We all attended a secondary accounting school in Jiamusi, Heilongjiang, which had later changed its name and then been upgraded to be part of the University of Jiamusi. In other words, the school has long ceased to exist and only our shared memory makes the school still alive.
12 years has passed since graduation. I hadn’t since seen any of the boys and girls until the end of last year, when I met again our youngest boy in Beijing.
In Chaoyang Park (June 20, 2009)
I haven’t done research into all of them. But from the few I have met again or heard talking about other boys and girls, I know that most of them now live and work in Heilongjiang or maybe other two Dongbei (Northeast) provinces and others in Beijing or southern cities.
So far, I’ve met again with four boys. We owe these reunions to the Age of Information. And talking about this, I owe my marriage to it, too.
ChinaRen.com is one of the most popular online alumni communities in China, where I belong to a junior secondary school class (my wife belongs there, too) and the accounting school class.
In ancient China, candidates for civil or military service examinations had to travel for months and even years from their home provinces to the Empire’s capital for the examinations. Information flows then were like snail-crawling compared with today.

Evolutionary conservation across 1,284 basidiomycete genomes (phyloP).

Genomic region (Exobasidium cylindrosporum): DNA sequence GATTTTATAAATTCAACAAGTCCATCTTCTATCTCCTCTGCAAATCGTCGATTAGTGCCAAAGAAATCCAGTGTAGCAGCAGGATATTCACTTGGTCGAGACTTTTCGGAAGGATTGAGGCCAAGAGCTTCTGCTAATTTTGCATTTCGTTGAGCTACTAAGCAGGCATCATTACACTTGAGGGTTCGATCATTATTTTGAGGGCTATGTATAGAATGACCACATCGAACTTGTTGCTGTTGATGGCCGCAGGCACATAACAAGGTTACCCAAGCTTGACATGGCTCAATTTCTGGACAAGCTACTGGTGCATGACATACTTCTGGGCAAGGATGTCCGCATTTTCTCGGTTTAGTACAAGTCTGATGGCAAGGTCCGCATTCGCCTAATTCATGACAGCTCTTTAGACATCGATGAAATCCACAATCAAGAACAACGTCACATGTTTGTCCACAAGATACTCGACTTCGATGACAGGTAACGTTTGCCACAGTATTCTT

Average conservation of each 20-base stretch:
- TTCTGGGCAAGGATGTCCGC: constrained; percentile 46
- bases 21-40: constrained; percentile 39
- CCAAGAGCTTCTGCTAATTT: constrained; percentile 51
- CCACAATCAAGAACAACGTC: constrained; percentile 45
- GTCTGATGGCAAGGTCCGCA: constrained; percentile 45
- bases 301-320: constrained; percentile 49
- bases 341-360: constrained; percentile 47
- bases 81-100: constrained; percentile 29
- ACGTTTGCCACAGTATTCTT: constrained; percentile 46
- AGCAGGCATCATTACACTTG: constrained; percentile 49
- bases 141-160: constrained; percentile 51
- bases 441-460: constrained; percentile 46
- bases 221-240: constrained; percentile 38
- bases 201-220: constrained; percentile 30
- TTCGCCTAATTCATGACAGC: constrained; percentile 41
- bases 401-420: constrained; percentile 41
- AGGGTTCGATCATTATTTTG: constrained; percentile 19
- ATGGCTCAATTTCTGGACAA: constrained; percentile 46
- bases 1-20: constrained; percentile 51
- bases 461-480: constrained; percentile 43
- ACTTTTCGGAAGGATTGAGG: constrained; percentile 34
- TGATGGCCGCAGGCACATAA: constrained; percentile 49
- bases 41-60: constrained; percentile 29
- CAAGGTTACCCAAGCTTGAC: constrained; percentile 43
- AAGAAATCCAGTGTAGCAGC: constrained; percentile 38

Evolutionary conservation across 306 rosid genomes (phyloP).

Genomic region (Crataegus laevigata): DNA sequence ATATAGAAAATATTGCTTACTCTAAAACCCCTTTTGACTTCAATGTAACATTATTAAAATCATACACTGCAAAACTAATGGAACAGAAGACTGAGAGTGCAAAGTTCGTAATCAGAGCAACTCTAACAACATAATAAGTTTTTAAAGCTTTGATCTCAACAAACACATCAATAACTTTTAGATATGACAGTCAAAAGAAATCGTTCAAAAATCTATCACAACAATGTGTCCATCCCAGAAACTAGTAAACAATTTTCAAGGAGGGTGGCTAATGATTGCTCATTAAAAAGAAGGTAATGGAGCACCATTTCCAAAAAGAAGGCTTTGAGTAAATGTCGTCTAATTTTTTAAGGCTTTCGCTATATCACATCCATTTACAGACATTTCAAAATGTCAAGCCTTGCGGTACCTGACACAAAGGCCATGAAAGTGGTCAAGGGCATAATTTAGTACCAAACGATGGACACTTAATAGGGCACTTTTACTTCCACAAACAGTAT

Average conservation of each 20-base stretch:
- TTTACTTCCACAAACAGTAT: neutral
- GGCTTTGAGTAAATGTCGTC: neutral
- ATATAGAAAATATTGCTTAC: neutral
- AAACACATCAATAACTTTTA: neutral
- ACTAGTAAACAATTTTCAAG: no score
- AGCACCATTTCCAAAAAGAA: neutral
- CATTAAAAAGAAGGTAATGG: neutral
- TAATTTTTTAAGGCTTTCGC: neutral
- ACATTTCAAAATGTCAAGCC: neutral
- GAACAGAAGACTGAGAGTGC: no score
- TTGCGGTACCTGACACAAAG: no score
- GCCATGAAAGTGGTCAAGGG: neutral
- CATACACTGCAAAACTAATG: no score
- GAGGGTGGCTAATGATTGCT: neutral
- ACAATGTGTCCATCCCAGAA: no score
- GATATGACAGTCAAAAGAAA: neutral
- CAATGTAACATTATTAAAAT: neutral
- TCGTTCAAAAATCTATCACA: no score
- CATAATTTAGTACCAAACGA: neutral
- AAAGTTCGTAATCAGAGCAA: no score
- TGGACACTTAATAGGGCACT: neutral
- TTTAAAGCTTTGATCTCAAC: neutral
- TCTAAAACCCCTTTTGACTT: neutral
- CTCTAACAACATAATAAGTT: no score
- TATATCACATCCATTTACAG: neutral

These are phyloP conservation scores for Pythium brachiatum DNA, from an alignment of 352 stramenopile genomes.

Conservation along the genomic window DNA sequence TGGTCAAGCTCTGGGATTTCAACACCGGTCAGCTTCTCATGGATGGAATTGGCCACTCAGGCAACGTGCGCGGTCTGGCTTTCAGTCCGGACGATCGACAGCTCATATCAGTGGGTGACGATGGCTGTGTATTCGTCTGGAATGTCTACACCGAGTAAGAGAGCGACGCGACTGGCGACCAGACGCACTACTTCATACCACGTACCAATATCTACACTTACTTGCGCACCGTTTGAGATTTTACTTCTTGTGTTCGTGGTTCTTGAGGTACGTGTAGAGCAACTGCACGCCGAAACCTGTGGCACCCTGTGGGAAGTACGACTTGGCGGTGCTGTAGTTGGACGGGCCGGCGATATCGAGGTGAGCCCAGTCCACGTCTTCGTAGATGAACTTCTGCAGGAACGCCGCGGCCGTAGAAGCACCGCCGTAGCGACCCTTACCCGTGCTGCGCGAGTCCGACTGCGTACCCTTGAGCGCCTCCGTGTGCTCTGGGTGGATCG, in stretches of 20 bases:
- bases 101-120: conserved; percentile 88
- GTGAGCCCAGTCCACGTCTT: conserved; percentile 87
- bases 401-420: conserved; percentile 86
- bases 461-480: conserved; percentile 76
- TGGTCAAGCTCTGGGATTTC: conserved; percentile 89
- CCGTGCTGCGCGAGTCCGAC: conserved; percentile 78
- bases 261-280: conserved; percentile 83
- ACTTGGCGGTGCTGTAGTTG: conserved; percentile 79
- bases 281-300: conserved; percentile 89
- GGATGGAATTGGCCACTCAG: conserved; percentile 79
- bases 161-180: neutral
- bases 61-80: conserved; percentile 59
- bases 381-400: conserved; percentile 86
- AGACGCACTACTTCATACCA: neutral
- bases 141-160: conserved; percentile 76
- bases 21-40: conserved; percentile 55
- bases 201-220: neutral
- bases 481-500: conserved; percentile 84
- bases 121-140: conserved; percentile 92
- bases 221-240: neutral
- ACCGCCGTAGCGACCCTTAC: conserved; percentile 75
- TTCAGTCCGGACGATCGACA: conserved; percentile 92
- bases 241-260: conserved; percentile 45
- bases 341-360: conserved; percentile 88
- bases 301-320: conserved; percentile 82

Now, a plane trip, a train ride, a mobile phone call, an email, or a Web search can do all the jobs. This is an example of science and technology making our life better, easier, and full of joyful surprises, which I think many of us have started to take for granted.
As a tradition in most Chinese school dormitories (at least this is what I know of), the roommates have new names given based how old they are. The names start with Laoda (Oldest) and end with Laogada or Laogeda (Youngest) and there are the Second, Third, Fourth, Fifth, … … in between. It depends on how many people a dormitory has. In a country with a population of more than a billion people, you can bet the list can run really long. In the case of our dormitory (No. 104, North Dormitory Building), the roster ran from the Oldest to the Youngest, and then continued to J (Hook), Q (Circle), K (the letter K), and A (Point) and then to only nicknames when more joined us because the names based on numbers and pokers soon ran out.
Let me begin with two of the four boys I’ve managed to meet again in Beijing.
At a hot pot restaraunt (May 8, 2009)
Me (Seventh), the Eighth, and the Youngest (from left to right)
As I said, we all attended an accounting school. The Youngest and the Eighth are now the best of those who still do what they have been taught. They are now Certified Public Accounts of China. One works at a large accounting firm and the other at the Chinese mainland’s largest. They spend most of their time outside of Beijing.
The Eighth has been a model for the Youngest to learn from and follow. He is very ambitious and truly knows what he’s doing.
To be continued…